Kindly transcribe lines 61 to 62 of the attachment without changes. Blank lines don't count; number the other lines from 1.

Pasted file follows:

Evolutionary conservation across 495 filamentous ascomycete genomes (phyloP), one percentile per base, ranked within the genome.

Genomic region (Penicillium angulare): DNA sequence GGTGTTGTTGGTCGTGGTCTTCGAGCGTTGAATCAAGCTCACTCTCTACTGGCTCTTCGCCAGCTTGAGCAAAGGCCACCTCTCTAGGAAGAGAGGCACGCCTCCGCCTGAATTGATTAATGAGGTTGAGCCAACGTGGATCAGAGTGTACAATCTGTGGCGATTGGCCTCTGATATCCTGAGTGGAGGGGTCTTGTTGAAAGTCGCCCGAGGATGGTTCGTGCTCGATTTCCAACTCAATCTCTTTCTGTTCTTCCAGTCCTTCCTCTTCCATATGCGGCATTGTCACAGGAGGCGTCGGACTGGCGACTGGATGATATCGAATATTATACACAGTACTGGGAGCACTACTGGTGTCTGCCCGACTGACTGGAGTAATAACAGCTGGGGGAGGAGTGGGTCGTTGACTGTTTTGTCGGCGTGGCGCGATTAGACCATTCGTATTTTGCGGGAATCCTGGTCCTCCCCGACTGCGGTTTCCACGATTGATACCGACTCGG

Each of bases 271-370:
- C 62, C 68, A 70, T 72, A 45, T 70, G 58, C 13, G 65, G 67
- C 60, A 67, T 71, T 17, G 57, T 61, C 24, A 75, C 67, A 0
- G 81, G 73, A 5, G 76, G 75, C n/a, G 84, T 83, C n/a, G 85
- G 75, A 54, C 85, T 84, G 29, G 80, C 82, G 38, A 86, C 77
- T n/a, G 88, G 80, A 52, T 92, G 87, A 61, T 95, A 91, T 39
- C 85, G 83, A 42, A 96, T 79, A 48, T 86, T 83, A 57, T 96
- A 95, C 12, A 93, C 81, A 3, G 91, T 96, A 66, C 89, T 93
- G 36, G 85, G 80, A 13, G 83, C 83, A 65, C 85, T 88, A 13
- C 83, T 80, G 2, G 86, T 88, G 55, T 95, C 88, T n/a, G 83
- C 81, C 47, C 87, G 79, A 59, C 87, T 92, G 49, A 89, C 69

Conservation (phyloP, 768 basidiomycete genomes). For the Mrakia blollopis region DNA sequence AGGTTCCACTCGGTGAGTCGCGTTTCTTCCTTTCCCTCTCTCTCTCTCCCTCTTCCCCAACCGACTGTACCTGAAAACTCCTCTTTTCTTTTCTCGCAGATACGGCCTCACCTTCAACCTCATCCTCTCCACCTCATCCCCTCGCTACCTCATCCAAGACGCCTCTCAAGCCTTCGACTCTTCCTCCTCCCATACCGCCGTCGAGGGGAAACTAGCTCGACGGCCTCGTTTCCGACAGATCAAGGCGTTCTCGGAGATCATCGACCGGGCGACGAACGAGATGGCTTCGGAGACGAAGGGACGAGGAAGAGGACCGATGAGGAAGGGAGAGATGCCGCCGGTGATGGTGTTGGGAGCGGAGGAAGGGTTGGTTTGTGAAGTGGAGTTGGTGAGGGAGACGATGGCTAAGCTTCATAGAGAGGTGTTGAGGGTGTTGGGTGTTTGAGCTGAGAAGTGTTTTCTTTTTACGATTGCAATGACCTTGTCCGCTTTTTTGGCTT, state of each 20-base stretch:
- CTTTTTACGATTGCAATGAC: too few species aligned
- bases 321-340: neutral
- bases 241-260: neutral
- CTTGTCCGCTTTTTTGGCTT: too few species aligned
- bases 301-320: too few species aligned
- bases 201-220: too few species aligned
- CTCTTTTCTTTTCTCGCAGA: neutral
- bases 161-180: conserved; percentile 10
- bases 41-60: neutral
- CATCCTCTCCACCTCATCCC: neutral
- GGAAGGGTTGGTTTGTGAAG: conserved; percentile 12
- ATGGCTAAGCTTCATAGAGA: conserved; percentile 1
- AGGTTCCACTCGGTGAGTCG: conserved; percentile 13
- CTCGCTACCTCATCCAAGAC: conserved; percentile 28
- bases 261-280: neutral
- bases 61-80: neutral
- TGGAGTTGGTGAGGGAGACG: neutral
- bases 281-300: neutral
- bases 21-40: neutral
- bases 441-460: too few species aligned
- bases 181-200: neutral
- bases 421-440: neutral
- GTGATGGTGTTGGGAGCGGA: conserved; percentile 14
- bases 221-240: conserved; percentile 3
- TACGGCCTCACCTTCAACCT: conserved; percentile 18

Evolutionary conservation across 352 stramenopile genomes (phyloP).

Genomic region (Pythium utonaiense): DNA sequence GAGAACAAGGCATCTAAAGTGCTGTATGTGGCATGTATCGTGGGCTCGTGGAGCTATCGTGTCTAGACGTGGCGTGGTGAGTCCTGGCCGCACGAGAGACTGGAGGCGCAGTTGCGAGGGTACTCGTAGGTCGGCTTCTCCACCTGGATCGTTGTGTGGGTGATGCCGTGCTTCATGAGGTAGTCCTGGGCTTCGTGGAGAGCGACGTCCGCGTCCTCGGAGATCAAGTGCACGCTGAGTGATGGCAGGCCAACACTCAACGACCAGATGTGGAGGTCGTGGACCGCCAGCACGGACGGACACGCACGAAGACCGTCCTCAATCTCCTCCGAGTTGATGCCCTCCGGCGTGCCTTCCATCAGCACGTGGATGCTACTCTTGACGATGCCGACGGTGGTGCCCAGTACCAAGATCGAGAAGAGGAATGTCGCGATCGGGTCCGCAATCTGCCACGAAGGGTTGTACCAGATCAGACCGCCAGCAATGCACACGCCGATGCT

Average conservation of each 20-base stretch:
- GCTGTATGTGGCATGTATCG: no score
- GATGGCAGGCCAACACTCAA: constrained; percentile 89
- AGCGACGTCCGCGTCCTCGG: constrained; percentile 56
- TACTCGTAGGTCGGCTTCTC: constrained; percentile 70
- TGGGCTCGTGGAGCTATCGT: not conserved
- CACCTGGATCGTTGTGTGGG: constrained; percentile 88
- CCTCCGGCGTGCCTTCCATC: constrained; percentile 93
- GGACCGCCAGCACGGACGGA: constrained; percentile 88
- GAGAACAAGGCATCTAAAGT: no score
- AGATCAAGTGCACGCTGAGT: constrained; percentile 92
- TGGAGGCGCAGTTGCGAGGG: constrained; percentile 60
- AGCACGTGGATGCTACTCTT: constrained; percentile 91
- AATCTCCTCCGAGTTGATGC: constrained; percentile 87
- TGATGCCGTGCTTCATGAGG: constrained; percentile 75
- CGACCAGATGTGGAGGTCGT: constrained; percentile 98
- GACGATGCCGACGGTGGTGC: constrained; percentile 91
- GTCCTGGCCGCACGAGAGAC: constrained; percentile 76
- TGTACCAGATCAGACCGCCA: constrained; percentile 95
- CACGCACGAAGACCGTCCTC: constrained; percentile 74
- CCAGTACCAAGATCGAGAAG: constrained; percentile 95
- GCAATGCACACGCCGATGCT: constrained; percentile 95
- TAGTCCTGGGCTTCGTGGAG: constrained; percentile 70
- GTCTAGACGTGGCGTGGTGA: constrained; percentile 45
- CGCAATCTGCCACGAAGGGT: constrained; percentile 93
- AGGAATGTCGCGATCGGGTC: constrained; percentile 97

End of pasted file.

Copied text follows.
- CACGCACGAAGACCGTCCTC: constrained; percentile 74
- CCAGTACCAAGATCGAGAAG: constrained; percentile 95